A common thread in the relationship between the two countries is Defence, both in political and industrial terms. Recently, while NATO and its Industry Forum were meeting in Rome, Defence Minister Lorenzo Guerini saw his British counterpart, Ben Wallace. The meeting followed those held on September 15 in London and June 11 in Augusta, onboard the HMS Queen Elizabeth aircraft carrier in Sicily; it was an opportunity to take stock of the international situation, bilateral cooperation and collaboration in the defence industry.

During their talks, the pair paid great attention to Europe’s eastern flank and the threats from Russia (a priority for the British Defence): the two ministers underscored the need to avoid situations that increase tension on the borders of Ukraine and Belarus and that for a very firm response to provocations, which are coming from friendly and allied countries on that side.

The two also discussed the NATO mission in Iraq, over which Italy will take command in 2022, the Mediterranean (including the situation in Libya) and Afghanistan. Minister Guerini underlined “Italy’s historic interest in stabilising the Middle East, an area of strategic interest not only at the national level but for European and transatlantic security too.”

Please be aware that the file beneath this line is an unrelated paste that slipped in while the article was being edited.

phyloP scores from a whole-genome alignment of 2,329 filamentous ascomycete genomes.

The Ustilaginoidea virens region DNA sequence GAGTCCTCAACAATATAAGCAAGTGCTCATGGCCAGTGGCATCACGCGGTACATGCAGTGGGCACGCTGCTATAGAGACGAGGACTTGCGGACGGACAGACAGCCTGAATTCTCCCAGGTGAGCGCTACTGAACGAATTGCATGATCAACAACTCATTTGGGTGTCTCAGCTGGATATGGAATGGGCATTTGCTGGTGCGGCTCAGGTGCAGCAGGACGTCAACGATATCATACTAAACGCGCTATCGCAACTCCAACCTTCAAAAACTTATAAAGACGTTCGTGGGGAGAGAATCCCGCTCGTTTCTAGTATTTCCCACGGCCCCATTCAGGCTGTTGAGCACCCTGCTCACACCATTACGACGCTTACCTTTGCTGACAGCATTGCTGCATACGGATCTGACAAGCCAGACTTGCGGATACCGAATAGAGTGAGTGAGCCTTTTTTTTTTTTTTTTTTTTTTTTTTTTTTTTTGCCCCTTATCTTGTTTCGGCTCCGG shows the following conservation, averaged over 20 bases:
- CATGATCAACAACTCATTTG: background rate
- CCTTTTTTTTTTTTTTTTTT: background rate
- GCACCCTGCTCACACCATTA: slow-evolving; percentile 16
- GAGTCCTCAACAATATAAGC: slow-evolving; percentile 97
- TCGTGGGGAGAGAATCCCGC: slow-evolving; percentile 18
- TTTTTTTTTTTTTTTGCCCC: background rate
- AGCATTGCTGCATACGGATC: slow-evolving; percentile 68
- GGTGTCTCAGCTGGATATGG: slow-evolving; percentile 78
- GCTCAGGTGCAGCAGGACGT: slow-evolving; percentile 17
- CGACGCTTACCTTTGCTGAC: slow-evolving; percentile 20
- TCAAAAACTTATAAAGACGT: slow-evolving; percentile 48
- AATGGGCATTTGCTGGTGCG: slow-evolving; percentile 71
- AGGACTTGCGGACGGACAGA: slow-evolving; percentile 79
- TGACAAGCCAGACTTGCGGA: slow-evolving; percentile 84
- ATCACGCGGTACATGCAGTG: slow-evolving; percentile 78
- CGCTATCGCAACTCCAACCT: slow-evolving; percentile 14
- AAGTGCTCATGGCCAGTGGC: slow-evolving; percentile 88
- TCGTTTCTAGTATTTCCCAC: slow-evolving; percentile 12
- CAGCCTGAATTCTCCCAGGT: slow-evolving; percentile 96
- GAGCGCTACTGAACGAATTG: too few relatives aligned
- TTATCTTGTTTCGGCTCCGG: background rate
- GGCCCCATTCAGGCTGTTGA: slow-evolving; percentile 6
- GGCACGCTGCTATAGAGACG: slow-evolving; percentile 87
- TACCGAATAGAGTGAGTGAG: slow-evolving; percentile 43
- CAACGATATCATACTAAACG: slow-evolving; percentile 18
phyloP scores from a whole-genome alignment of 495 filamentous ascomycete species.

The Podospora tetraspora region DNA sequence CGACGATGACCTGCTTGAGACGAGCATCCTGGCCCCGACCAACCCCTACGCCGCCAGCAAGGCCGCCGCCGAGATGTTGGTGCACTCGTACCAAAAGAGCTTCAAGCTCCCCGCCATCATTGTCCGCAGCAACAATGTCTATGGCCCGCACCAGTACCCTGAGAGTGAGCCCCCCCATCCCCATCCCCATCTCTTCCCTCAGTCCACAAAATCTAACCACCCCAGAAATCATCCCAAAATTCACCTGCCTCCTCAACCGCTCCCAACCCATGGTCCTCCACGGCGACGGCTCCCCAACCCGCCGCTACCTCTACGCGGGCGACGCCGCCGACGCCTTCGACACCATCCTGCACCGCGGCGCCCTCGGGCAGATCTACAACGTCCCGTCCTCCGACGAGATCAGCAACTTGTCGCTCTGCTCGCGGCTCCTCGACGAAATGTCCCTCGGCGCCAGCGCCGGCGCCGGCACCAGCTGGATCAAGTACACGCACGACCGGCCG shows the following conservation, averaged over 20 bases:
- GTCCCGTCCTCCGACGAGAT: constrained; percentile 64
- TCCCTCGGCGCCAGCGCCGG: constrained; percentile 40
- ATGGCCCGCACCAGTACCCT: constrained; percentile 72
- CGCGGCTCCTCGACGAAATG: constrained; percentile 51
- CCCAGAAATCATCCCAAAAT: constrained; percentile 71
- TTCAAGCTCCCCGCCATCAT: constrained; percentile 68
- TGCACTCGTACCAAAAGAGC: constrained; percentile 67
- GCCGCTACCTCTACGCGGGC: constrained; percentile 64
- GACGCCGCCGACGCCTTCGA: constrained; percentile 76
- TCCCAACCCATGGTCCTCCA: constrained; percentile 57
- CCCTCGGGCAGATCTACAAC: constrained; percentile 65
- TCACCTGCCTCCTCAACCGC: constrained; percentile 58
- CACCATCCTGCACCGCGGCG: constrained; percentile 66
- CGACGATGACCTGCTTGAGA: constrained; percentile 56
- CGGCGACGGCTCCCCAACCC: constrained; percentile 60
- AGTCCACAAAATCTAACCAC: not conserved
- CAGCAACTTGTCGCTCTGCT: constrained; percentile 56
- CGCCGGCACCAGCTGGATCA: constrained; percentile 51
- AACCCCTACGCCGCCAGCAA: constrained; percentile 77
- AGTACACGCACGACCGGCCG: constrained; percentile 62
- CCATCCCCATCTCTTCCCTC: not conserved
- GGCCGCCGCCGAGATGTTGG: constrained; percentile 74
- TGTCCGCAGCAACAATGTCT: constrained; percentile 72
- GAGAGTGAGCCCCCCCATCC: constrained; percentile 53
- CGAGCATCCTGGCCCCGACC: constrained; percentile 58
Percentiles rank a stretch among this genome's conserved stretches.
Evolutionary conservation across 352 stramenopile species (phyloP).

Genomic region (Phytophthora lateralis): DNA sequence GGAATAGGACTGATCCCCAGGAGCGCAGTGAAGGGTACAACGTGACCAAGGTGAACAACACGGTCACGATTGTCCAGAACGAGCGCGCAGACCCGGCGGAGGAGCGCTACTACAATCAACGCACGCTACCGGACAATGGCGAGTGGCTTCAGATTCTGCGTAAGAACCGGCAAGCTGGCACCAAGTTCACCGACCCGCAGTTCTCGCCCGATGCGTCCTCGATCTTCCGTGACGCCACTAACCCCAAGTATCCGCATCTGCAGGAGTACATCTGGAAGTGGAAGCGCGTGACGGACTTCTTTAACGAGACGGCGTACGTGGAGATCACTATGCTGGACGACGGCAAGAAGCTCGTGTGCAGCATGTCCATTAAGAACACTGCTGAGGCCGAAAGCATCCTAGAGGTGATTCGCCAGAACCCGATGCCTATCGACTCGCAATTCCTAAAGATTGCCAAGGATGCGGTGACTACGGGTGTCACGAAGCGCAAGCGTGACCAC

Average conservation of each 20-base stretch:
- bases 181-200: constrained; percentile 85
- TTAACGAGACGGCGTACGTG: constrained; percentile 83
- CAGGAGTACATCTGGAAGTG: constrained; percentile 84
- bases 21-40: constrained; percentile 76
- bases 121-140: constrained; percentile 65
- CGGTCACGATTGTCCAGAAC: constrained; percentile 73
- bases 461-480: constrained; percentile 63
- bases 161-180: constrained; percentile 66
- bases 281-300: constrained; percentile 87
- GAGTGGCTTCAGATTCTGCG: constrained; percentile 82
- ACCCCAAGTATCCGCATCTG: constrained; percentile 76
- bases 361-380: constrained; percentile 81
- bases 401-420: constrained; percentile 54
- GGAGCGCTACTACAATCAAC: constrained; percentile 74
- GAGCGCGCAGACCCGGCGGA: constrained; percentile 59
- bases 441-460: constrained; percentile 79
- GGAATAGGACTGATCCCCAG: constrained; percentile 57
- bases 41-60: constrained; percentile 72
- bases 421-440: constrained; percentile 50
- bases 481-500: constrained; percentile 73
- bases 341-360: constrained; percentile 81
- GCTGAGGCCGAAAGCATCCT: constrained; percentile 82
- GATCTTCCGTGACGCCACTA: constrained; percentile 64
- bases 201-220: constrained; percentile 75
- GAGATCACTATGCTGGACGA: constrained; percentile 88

During the conversation, the two reiterated the significant level of understanding that has been reached in industrial cooperation, which “must remain at the centre of our relationship, given the promising opportunities it offers for the respective industrial sectors, increasing synergies at the operational level,” as Minister Guerini remarked. “Italy and the UK have a long tradition of cooperation in the defence sector and work together on important cooperation programs, beginning with the Tempest [fighter jet],” he added.